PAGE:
Daniel Clarence Quinn
|Born||October 11, 1935|
Omaha, Nebraska, U.S.
|Died||February 17, 2018 (aged 82)|
Houston, Texas, U.S.
Daniel Clarence Quinn (October 11, 1935 - February 17, 2018) was an American author (primarily, novelist and fabulist),cultural critic, and publisher of educational texts, best known for his novel Ishmael, which won the Turner Tomorrow Fellowship Award in 1991 and was published the following year. Quinn's ideas are popularly associated with environmentalism, though he criticized this term for portraying the environment as separate from human life, thus creating a false dichotomy. Instead, Quinn referred to his philosophy as "new tribalism".
Daniel Quinn was born in Omaha, Nebraska, where he graduated from Creighton Preparatory School. He went on to study at Saint Louis University, at the University of Vienna, Austria, through IES Abroad, and at Loyola University, receiving a bachelor's degree in English cum laude in 1957. He delayed part of this university education, however, while a postulant at the Abbey of Our Lady of Gethsemani in Bardstown, Kentucky, where he hoped to become a Trappist monk; however his spiritual director, Thomas Merton, prematurely ended Quinn's postulancy. Quinn went into publishing, abandoned his Catholic faith, and married twice unsuccessfully, before marrying Rennie MacKay Quinn, his third and final wife of 42 years.
In 1975, Quinn left his career as a publisher to become a freelance writer. He is best known for his book Ishmael (1992), which won the Turner Tomorrow Fellowship Award in 1991. Several judges disputed giving the entire $500,000 award to Quinn for Ishmael, rather than dividing the money among several authors, though judge Ray Bradbury, for one, supported the decision.Ishmael became the first of a loose trilogy of novels by Quinn, including The Story of B and My Ishmael, all of which brought increasing fame to Quinn throughout the 1990s. He became a well-known author to followers of the environmental, simple living, and anarchist movements, although he did not strongly self-identify with any of these.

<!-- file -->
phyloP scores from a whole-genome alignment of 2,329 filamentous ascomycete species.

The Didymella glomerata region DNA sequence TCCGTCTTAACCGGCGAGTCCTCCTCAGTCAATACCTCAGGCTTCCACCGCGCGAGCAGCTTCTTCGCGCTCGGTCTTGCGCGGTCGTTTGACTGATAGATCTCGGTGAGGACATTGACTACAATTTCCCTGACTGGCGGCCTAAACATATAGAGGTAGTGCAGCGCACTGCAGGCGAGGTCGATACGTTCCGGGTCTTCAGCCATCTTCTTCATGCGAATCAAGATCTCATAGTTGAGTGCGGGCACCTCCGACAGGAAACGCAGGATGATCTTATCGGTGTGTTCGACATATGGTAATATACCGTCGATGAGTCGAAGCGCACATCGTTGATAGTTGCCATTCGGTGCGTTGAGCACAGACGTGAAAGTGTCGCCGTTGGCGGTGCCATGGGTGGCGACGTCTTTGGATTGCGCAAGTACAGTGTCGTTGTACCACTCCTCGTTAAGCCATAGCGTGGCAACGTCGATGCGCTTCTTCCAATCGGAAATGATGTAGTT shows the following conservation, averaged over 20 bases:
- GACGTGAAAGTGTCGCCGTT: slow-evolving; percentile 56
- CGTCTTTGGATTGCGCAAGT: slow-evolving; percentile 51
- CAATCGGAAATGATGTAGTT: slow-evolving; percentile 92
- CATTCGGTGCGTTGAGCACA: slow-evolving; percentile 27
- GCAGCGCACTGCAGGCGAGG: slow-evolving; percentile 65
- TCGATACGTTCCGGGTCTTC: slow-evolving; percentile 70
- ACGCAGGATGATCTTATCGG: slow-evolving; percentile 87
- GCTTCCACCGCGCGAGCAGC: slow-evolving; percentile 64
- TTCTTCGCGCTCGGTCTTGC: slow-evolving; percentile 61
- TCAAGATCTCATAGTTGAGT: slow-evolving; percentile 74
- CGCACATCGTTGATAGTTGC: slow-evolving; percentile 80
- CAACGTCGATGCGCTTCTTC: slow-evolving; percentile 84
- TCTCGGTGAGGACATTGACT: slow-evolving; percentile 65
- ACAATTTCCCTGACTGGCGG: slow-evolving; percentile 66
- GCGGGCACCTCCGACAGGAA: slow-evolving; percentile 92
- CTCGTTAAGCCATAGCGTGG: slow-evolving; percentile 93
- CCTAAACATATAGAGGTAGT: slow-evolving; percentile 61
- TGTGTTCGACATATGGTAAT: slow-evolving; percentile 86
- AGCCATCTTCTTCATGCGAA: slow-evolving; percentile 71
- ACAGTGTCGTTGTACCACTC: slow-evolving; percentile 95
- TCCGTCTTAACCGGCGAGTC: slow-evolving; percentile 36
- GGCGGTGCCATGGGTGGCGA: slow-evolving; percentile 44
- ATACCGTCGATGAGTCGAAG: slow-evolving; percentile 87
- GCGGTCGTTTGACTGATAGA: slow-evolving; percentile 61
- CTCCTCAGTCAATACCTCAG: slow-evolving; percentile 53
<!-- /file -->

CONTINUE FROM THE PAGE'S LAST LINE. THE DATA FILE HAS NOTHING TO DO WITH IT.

Quinn traveled widely to lecture and discuss his books. While response to Ishmael was mostly very positive, Quinn's ideas have inspired the most controversy with a claim mentioned in Ishmael but made much more forcefully in The Story of B's Appendix that the total human population grows and shrinks according to food availability and with the catastrophic real-world conclusions he draws from this.
In 1998, Quinn collaborated with environmental biologist Alan D. Thornhill in producing Food Production and Population Growth, a video elaborating in-depth the science behind the ideas he describes in his fiction.
Quinn's book Tales of Adam was released in 2005 after a long bankruptcy scuffle with its initial publisher. It is designed to be a look through the animist's eyes in seven short tales; Quinn first explores the idea of animism as the original worldwide religion and as his own dogma-free belief system in The Story of B and his autobiography, Providence: The Story of a Fifty-Year Vision Quest.
Daniel Quinn was largely a fiction writer who explored the culturally-biased world-view ("mythology", in his terms) driving modern civilization and the destruction of the natural world. He sought to recognize and criticize some of civilization's most unchallenged "myths" or "memes", which he considered to include the following: that the Earth was made especially for humans, so humans are destined to conquer and rule it; that humans are innately and inevitably flawed; that humans are separate from and superior to nature (which Quinn called "the most dangerous idea in existence"); and that all humans must be made to live according to some one right way.